What Should Blackhawks Fans Honestly Expect from Marian Hossa?

Tab BamfordSenior Writer INovember 25, 2009

The Chicago Blackhawks are now topping the Power Rankings of Sports Illustrated and ESPN, and the youngsters have won seven straight games and have swept the first half of their Circus Trip. The excitement surrounding the team is already at perhaps the highest point this organization has felt in nearly 20 years.

And now arguably the best, certainly the most accomplished, player on the roster will join the team for the first time.

On Wednesday night in San Jose, the Blackhawks will unveil their new toy for the first time. Marian Hossa will bear the Indian Head sweater in a game, as the Hawks play the Sharks in what could be a Western Conference Finals preview.

Hossa will play right wing on the Hawks top line, where Patrick Kane will move from right to left to accommodate the All-Star. Jonathan Toews , who has been remarkable winning faceoffs this year, will center what could prove to be one of the best lines in the game.

But how much should the Hawks' fans realistically expect from Hossa?

Last year, Hossa led the Western Conference Champion Detroit Red Wings with 40 goals, and pitched in 31 assists. Obviously, the reality that he's missed 22 games will change his production this year, and it's hard to imagine that he'll step on the ice and instantly be a point-per-game performer.

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Another reality for Hossa, though, is that he'll be joining an already-dynamic offense.

With Kane leading the way, the Hawks are certainly not a team that's only one line deep on offense. While the team's leader, Kane, has just 23 points, there are 10 Hawks in double-digits. And that's with center Dave Bolland on the injured reserve with six points in only 13 games.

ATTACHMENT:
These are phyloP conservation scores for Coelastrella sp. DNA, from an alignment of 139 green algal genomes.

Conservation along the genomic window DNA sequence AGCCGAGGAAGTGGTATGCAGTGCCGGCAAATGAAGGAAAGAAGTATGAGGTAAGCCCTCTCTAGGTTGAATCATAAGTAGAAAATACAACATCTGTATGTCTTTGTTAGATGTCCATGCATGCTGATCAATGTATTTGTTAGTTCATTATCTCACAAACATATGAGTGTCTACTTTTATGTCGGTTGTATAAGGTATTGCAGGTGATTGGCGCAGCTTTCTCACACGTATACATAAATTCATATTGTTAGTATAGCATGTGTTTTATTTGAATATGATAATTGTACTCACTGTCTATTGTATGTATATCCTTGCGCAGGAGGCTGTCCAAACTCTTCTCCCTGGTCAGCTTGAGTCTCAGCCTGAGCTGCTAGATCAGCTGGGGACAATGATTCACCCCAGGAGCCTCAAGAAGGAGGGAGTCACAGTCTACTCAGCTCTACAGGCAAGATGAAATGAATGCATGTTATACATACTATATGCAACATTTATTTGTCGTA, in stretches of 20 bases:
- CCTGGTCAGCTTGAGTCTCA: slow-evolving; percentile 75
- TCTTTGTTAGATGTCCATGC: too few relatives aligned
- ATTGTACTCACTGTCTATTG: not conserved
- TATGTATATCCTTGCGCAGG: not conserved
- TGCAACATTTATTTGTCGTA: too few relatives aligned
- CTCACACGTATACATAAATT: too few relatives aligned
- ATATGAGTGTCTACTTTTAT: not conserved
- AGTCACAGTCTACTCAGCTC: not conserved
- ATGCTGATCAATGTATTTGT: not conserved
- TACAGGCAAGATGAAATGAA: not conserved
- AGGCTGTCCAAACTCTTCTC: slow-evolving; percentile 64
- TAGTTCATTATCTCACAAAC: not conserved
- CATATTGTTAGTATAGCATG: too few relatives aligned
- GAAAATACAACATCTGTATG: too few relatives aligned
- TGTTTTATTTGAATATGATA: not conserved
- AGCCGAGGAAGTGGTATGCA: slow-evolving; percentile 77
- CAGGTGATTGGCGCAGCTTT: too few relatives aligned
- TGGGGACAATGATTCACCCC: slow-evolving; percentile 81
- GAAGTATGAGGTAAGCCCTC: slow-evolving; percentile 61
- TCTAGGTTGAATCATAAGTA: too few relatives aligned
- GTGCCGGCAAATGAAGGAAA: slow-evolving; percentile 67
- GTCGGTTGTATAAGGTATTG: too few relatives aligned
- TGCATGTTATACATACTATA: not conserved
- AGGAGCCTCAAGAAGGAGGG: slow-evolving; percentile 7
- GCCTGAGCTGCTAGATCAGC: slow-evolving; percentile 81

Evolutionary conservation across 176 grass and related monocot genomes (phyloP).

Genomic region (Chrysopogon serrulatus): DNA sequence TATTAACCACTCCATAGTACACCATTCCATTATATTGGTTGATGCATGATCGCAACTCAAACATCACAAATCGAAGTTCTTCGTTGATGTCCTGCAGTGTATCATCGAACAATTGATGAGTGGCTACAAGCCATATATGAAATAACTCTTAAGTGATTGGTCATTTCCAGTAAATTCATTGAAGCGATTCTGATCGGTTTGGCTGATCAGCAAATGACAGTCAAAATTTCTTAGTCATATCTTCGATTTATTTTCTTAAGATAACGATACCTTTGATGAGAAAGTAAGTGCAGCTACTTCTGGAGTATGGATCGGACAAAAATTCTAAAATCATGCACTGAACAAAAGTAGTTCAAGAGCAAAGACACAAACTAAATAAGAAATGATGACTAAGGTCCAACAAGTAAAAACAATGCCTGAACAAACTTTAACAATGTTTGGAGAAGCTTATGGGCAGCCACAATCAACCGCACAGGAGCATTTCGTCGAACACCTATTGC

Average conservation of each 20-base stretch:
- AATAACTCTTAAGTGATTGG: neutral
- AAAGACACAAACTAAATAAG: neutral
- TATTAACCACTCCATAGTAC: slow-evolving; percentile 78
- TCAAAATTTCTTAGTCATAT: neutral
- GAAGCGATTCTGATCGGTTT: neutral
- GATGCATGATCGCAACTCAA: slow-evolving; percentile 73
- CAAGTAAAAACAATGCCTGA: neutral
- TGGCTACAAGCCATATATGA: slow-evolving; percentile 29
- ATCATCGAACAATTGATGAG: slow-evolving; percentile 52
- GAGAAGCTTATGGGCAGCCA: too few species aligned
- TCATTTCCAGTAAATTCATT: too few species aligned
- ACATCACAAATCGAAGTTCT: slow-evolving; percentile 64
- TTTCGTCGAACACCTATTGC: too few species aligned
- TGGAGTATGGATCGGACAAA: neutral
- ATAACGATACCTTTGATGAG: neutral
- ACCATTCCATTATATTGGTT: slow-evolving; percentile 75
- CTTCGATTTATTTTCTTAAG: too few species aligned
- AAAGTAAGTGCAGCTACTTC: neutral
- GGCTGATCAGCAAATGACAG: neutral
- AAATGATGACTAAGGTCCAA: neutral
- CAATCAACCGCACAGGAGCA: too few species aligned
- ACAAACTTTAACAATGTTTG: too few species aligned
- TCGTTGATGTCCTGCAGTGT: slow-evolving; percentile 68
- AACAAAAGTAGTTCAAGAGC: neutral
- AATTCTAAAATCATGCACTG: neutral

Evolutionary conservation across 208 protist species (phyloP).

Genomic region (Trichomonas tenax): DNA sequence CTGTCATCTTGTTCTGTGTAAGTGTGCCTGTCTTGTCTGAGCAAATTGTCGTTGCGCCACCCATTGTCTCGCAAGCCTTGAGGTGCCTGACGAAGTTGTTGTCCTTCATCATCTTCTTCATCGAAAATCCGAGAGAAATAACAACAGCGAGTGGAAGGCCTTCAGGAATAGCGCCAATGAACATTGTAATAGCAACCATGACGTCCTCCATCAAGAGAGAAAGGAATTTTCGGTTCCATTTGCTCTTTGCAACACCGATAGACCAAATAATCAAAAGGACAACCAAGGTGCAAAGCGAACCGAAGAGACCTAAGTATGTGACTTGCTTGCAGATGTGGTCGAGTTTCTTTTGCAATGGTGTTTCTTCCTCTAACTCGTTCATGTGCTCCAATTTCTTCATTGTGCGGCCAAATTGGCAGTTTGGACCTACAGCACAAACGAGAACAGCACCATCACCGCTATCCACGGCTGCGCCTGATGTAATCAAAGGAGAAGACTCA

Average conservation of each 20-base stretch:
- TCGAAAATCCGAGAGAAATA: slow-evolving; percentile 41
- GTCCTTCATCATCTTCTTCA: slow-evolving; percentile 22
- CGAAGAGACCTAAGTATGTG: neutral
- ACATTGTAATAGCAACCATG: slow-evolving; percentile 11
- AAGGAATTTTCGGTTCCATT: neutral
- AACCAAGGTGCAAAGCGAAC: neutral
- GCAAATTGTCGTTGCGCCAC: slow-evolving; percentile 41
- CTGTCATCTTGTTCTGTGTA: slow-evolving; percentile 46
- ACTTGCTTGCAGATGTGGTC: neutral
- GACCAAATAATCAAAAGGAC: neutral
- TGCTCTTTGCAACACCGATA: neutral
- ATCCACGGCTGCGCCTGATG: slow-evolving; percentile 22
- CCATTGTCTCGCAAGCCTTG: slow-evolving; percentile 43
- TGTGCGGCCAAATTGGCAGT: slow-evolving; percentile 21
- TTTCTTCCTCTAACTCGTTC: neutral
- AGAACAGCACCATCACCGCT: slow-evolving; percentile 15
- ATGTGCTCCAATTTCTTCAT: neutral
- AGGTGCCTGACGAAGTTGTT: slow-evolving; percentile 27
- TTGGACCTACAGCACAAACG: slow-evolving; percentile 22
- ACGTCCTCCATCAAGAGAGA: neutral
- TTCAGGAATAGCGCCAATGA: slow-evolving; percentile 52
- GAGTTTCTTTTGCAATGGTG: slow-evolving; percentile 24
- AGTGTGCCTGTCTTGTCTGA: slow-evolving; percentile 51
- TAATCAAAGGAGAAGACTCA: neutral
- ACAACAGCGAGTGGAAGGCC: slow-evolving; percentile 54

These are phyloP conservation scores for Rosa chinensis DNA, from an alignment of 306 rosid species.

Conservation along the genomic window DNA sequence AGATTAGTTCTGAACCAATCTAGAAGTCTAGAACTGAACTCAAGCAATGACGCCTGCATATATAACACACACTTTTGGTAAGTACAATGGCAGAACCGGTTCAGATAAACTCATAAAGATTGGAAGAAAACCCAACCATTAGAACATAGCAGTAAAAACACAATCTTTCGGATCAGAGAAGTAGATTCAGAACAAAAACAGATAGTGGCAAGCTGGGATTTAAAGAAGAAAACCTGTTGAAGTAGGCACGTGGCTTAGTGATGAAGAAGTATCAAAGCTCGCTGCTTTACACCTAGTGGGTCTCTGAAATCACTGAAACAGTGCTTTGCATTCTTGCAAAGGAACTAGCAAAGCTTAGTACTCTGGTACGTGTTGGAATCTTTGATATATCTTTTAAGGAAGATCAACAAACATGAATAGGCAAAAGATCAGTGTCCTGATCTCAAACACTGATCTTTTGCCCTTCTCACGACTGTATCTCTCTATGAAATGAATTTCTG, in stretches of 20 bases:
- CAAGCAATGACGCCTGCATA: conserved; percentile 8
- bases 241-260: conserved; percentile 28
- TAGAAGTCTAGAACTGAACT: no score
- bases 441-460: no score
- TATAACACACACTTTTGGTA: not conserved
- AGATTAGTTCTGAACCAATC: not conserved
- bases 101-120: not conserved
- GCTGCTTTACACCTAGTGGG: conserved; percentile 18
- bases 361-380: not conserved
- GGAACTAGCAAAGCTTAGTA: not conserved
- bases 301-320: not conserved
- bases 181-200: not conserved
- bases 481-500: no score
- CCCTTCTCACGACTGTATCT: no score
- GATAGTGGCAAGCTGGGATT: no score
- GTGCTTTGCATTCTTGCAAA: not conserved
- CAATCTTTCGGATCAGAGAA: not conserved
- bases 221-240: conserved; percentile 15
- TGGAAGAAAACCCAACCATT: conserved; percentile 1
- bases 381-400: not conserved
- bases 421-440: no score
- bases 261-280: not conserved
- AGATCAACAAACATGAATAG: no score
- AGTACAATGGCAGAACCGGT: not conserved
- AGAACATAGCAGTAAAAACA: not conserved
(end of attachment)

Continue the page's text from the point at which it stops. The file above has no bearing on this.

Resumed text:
Hossa was brought in because he's a finisher; he'll join a roster on Wednesday that has four players with at least 13 assists. Kane, Brian Campbell, Duncan Keith and Patrick Sharp have consistently spread the wealth all season, but Kane being the only Hawks player with more than seven goals, there hasn't been one player putting the puck in the net regularly.

The fact that the Hawks have as many players contributing as they do has been a blessing and a curse; teams haven't been able to load up against just one line, but the Hawks haven't been able to consistently turn to one or two players (other than Kane) to make something happen.

Hossa will now be looked at as potentially that guy in the offense.

As trade wings continue to swirl around the Hawks, names like Sharp and Krist Versteeg occasionally come up among the forwards while, more predominantly, the names of defensemen Cam Barker and Brent Sopel have been in the papers and blogs.

If the Hawks move a forward, it probably wouldn't be until after the dust settles from Hossa being added to the lineup. If Hawks GM Stan Bowman saw reason to move a key contributor like Sharp or Versteeg, Hossa would have to perform well enough to justify the deal.

Because of the eventual deals the Hawks will have to make because of salary cap constraints, to say this Hawks roster is a finished product would be foolish. So trying to guess what the scoring dynamic will be on the roster in January, March or, gulp, June is impossible to do today.

One thing a fan can do, though, is look back at Hossa's resume. He has been a part of some special lines; you would assume that of someone that was a key contributor on consecutive Cup Finals teams. He has also consistently produced everywhere he's played.

So whether he's playing next to Toews and Kane, between Sharp and Versteeg, or on the third line with John Madden and Andrew Ladd or Dustin Byfuglien, Hawks fans can rest assured that Hossa will put up numbers.

There should be some tempering of the expectations on Wednesday, as Hossa admittedly doesn't have full strength in his shoulder yet. But as this season progresses, Hossa's role on the Blackhawks will go a long way in determining not only who gets traded, but whether or not Hossa plays in the Finals for a third straight year.

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